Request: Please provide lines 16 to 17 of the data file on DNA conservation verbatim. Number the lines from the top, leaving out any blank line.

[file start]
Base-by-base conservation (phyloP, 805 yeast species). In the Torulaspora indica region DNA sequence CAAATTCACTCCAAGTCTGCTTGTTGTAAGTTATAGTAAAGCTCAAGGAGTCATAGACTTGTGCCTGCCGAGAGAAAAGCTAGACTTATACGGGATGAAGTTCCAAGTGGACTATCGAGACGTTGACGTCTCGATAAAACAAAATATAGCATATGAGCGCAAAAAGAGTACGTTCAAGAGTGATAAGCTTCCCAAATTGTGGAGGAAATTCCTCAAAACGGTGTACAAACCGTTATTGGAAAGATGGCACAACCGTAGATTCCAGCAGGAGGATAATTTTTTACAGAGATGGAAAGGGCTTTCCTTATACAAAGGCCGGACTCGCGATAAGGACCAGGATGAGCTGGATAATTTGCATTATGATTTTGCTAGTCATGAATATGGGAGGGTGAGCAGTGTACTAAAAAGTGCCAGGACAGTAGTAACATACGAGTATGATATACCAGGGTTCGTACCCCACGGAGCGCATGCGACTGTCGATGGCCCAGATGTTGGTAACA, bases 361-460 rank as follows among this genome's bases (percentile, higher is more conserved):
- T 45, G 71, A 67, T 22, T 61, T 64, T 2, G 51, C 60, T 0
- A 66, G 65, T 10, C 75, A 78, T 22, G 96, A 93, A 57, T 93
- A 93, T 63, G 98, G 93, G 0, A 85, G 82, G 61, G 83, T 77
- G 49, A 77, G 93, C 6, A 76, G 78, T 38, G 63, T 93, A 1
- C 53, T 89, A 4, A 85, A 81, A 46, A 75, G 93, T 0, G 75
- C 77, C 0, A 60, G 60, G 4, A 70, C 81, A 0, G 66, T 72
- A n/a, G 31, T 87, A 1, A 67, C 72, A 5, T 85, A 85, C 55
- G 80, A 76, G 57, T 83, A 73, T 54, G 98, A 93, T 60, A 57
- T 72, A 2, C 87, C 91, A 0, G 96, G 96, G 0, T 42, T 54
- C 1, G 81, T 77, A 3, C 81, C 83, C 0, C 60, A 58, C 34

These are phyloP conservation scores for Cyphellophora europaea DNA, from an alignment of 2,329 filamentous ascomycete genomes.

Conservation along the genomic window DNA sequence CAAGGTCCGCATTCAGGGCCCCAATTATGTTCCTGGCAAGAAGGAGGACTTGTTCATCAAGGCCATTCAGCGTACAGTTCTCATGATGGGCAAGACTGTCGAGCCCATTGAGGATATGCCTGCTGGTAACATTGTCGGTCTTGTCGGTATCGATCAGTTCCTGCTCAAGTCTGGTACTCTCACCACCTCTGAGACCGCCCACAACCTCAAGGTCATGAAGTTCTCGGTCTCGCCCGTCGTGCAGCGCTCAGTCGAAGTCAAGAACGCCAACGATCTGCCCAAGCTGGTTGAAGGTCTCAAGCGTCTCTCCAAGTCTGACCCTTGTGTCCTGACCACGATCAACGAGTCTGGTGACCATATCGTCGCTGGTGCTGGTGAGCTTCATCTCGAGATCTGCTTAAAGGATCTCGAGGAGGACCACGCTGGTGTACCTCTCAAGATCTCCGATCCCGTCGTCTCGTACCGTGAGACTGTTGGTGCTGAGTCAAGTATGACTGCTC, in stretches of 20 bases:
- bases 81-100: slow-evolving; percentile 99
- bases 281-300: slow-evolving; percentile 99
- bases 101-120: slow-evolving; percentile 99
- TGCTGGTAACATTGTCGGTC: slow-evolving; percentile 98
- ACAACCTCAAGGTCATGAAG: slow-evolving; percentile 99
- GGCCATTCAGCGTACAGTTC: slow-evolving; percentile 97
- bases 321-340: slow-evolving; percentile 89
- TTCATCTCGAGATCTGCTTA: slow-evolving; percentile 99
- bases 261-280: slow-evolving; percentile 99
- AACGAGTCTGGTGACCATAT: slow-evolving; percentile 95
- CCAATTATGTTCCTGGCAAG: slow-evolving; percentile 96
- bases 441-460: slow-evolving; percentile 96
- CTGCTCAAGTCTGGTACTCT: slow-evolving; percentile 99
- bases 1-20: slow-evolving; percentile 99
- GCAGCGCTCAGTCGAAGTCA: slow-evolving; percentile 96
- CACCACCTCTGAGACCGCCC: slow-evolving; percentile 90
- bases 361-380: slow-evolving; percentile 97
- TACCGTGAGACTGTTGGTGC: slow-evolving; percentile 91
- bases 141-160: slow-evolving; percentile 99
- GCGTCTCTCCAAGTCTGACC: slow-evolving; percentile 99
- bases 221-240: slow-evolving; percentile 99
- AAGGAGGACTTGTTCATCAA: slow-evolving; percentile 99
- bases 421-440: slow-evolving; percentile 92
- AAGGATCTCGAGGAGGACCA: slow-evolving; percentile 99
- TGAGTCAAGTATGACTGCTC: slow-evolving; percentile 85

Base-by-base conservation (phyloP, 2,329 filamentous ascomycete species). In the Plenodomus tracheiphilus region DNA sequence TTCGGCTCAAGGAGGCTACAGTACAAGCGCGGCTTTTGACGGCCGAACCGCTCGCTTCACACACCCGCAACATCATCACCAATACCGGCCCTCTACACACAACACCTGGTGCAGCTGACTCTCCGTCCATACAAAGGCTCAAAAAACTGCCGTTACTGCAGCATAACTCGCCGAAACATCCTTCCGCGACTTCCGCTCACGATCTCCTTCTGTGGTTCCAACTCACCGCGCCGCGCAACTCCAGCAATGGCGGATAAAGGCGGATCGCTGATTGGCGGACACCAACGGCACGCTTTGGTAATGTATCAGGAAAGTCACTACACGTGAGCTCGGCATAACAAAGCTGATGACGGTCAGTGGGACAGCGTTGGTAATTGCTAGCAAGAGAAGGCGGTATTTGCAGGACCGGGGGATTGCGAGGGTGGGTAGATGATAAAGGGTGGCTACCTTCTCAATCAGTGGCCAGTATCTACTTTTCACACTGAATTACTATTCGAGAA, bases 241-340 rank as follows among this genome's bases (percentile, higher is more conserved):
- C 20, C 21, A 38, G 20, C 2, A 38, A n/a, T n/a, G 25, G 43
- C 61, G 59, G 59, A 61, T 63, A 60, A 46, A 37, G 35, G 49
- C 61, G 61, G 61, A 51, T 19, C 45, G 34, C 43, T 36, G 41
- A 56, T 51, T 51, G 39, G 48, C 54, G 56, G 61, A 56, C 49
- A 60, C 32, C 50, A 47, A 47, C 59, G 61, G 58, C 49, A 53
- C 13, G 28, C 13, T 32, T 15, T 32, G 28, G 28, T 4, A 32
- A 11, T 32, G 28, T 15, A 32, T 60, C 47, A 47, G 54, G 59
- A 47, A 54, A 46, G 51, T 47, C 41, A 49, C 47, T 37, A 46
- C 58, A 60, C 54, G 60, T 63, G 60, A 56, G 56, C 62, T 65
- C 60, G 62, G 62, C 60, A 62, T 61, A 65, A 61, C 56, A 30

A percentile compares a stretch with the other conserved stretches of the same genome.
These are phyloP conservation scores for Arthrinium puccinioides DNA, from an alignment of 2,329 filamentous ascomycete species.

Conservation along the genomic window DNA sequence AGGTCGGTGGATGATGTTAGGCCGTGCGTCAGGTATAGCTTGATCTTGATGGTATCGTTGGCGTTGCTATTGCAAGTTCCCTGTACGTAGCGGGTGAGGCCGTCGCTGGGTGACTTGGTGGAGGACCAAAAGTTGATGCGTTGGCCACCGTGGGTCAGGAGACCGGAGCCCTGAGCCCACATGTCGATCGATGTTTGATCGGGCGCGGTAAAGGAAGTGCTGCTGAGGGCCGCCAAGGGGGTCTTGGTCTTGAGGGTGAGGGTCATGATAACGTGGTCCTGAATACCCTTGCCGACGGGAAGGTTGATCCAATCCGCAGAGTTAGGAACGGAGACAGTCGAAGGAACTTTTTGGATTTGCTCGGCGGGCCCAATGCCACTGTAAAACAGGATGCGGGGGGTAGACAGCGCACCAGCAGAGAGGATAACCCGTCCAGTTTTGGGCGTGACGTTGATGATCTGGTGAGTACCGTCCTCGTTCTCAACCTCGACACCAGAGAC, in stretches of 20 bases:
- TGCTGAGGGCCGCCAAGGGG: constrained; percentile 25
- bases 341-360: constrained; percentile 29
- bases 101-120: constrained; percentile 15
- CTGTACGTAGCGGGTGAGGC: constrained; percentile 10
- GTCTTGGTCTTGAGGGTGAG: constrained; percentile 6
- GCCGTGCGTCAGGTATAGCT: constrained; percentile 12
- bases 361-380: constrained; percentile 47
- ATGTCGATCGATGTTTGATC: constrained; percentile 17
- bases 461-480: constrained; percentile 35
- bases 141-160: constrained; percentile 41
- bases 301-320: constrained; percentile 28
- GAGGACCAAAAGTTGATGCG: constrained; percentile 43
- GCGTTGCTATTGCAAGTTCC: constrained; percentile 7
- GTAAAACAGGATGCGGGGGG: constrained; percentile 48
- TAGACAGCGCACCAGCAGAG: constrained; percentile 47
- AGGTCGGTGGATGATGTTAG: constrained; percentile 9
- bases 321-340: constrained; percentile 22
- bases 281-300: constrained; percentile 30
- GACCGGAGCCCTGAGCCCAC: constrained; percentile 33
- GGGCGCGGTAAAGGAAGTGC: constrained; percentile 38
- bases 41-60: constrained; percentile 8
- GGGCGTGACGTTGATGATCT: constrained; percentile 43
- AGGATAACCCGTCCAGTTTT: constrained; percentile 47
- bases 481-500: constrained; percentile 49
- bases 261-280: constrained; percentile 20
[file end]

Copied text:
- bases 101-120: slow-evolving; percentile 99
- TGCTGGTAACATTGTCGGTC: slow-evolving; percentile 98